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What does the approval of the Willow Project mean for our planet?

Written by
Poppy Stringer
4
min read
March 15, 2023

#StopWillow has taken the internet by storm reaching over 50 million views in the last week on TikTok. Labelling it one of the largest climate issues to go viral. Despite these mass protests and the 3.3 million people who have signed the Stop Willow protest, the Willow Project was approved by the Biden Administration yesterday on the 13th of March. 


What is the Willow Project? 


The Willow Master Development Plan is the largest proposed oil development on public lands. It is a £6 billion proposal from ConocoPhillips to drill for oil and gas in Alaska. It is going to take place on Alaska’s North Slope located inside the National Petroleum Reserve which spans 23 million acres and is owned by the US federal government making it the largest area of untouched public land in the United States.


It's estimated to produce 567 million barrels of oil over 30 years. It was said that it would boost Alaska’s economy as oil production has declined in the state, which relies heavily on drilling to run its economy. And ConocoPhillips stated that the project could deliver up to $17 billion in revenue for both the federal and state governments. 

The project was initially approved by Trump (no surprise there) years ago but in 2021 a federal judge reversed this decision stating that the environmental analysis was flawed and needed to be reassessed. However, there was still widespread political support in Alaska and on Monday the Biden Administration granted ConocoPhillips approval for the project. Supposedly reaching a fair and balanced agreement in which the company is limited to only three sites instead of five.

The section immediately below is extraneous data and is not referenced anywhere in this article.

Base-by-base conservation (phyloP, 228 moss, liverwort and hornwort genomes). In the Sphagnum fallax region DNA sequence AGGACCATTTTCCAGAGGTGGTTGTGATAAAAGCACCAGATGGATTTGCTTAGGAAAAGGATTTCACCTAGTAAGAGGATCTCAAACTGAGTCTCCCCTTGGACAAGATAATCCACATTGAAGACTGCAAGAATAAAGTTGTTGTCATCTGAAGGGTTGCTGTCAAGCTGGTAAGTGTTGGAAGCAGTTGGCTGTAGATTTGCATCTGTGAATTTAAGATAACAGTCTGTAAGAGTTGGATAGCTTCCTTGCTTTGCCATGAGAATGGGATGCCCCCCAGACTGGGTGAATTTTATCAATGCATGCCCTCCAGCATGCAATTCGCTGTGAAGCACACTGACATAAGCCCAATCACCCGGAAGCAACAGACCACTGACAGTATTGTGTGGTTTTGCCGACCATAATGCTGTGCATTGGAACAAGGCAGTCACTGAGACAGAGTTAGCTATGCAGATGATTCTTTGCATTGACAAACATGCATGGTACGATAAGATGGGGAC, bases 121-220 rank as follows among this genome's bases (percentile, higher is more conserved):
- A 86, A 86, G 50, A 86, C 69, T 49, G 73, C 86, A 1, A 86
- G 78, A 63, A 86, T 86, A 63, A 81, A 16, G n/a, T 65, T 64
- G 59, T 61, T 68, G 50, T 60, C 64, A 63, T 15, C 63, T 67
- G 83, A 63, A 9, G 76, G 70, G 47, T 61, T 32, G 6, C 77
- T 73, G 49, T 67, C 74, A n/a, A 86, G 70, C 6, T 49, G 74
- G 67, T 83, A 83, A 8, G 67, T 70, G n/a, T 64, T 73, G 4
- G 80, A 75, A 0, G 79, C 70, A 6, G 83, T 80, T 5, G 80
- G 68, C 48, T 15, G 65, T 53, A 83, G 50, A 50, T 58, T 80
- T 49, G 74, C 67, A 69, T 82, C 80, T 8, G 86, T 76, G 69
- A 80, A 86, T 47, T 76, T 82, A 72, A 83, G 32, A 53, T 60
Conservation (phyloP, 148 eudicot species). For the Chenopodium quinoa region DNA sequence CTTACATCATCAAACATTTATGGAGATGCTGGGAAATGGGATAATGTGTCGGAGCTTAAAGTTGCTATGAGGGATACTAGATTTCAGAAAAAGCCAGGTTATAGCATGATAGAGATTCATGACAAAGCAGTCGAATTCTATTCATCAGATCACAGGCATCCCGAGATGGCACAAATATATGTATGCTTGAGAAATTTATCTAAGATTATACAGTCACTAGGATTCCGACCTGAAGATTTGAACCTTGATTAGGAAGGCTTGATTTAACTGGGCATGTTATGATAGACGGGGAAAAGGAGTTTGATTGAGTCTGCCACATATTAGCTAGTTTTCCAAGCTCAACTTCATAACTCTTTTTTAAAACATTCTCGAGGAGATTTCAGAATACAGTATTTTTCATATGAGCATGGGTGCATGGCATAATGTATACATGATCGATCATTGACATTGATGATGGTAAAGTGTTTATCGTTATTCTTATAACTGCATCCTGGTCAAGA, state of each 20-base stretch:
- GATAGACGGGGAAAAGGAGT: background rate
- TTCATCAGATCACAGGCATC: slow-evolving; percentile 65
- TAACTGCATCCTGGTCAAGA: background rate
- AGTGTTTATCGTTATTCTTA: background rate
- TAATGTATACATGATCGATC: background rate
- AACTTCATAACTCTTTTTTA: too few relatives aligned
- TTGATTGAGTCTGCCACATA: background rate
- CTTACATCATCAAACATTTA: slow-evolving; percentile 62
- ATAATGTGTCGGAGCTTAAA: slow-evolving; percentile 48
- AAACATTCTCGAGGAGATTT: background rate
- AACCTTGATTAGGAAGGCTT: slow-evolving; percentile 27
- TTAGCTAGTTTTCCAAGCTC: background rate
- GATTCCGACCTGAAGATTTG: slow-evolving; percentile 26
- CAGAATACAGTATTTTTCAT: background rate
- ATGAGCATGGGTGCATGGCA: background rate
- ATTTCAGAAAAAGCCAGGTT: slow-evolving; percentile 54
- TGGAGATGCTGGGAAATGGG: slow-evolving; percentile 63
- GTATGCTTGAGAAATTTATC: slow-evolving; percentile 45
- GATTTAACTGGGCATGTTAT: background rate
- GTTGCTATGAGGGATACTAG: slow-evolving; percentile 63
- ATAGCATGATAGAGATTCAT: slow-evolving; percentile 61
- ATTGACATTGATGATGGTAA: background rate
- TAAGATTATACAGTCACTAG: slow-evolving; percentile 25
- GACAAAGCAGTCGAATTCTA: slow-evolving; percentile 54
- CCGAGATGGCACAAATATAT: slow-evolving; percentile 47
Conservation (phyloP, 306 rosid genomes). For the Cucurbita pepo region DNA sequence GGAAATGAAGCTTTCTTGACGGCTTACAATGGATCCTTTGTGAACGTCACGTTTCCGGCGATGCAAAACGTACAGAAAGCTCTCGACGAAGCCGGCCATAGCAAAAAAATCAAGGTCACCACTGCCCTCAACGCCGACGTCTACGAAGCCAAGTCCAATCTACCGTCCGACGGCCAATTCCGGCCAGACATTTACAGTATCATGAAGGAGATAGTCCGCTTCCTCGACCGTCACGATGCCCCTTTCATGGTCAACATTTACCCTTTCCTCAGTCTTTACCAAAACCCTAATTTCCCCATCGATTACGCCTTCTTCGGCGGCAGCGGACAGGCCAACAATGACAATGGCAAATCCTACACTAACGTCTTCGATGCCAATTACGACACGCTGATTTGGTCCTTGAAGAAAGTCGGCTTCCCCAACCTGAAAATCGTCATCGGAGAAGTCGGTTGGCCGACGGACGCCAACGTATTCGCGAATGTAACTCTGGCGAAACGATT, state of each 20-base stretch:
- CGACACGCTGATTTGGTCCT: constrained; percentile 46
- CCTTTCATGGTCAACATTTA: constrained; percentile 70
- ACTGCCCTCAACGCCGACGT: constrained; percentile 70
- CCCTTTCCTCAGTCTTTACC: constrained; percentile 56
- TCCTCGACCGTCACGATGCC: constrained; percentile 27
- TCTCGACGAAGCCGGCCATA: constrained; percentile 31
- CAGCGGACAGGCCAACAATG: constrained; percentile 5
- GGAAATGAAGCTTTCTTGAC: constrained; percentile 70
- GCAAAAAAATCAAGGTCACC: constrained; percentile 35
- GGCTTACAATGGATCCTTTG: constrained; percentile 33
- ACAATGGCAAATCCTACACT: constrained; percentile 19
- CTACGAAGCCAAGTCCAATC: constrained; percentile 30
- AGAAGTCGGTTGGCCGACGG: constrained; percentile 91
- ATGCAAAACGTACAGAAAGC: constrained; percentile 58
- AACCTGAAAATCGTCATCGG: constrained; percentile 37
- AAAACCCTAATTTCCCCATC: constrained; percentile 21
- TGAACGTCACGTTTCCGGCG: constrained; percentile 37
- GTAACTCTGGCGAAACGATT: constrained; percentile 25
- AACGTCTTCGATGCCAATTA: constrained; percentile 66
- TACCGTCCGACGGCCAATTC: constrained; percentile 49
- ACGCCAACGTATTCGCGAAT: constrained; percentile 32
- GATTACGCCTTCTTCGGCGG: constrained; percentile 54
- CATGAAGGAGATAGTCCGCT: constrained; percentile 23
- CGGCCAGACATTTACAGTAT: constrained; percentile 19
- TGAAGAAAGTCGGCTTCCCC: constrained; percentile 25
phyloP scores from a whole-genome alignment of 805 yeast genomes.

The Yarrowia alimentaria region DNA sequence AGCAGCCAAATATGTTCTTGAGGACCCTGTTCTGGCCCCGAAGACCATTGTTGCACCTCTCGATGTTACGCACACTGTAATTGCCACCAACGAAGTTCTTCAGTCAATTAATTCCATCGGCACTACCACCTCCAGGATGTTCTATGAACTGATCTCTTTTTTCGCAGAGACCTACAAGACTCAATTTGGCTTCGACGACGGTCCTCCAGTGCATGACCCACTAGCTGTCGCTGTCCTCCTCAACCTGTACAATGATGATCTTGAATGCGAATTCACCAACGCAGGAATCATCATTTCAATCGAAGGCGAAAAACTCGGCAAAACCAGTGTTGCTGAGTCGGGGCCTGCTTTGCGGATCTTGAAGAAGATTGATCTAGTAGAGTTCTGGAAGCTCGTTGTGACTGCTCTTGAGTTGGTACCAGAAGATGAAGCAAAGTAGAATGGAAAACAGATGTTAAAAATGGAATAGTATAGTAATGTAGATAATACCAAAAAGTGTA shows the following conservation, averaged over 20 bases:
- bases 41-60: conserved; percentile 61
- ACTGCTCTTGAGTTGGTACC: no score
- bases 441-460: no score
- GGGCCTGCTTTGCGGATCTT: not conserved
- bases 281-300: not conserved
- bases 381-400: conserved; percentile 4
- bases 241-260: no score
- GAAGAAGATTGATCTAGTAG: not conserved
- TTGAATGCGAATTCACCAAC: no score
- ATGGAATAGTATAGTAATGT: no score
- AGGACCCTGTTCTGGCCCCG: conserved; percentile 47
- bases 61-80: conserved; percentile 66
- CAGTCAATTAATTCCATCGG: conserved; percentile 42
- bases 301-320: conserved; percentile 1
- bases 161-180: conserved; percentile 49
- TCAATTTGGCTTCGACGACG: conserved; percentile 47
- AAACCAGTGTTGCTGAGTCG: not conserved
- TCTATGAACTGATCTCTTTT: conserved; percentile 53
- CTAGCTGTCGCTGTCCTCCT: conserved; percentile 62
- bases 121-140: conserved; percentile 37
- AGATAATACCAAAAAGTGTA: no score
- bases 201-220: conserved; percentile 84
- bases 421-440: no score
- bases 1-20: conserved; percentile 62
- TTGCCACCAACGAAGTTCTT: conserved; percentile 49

But what is the environmental impact? 

Rightfully so, the approval of this project has created outrage amongst both environmental campaigners and the millions of ordinary people who were advocating for #StopWillow. The executive director of Evergreen Action stated that “Approving the Willow Project is an unacceptable departure from President Biden’s promises to the American people on climate and environmental justice”. 

Willow would emit more climate pollution annually than 99.7% of all single-point oil sources in the country. The government estimates that the project would generate enough oil to release 9.2 million metric tons of carbon pollution per year which is equal to adding another 2 million gas-powered cars onto the roads. 

Over the next 30 years, it would release around 278 million metric tons of carbon pollution which completely disregards the efforts currently being made to bring down carbon levels. For some context, annually the entirety of the UK produces around 505 million tonnes of CO2, so this single project alone will emit half of the entire UK’s emissions in the next 30 years, a staggering number. 

On a social level, the project would completely surround the native village of Nuiqsut causing increasing health risks for the community and the environment,  with the mayor declaring it a “climate disaster waiting to happen”. 

The noise, traffic and pollution the project brings would disrupt the delicate ecosystems of Alaska. Alaska already has numerous endangered animals such as Polar Bears, sea lions and whales and the project threatens these animals even more. 


The Willow Project is detrimental to the environment and goes against the promises made by Biden to advance climate change awareness. Governments need to take more responsibility for our planet as they hold so much power however, individuals can play their part by offsetting and reducing their emissions. 

Poppy Stringer

Our eco-conscious blog writer. Passionate about sustainability, she's on a mission to combat ecosystem decline with insightful blogs, driven by her concern for the planet's future.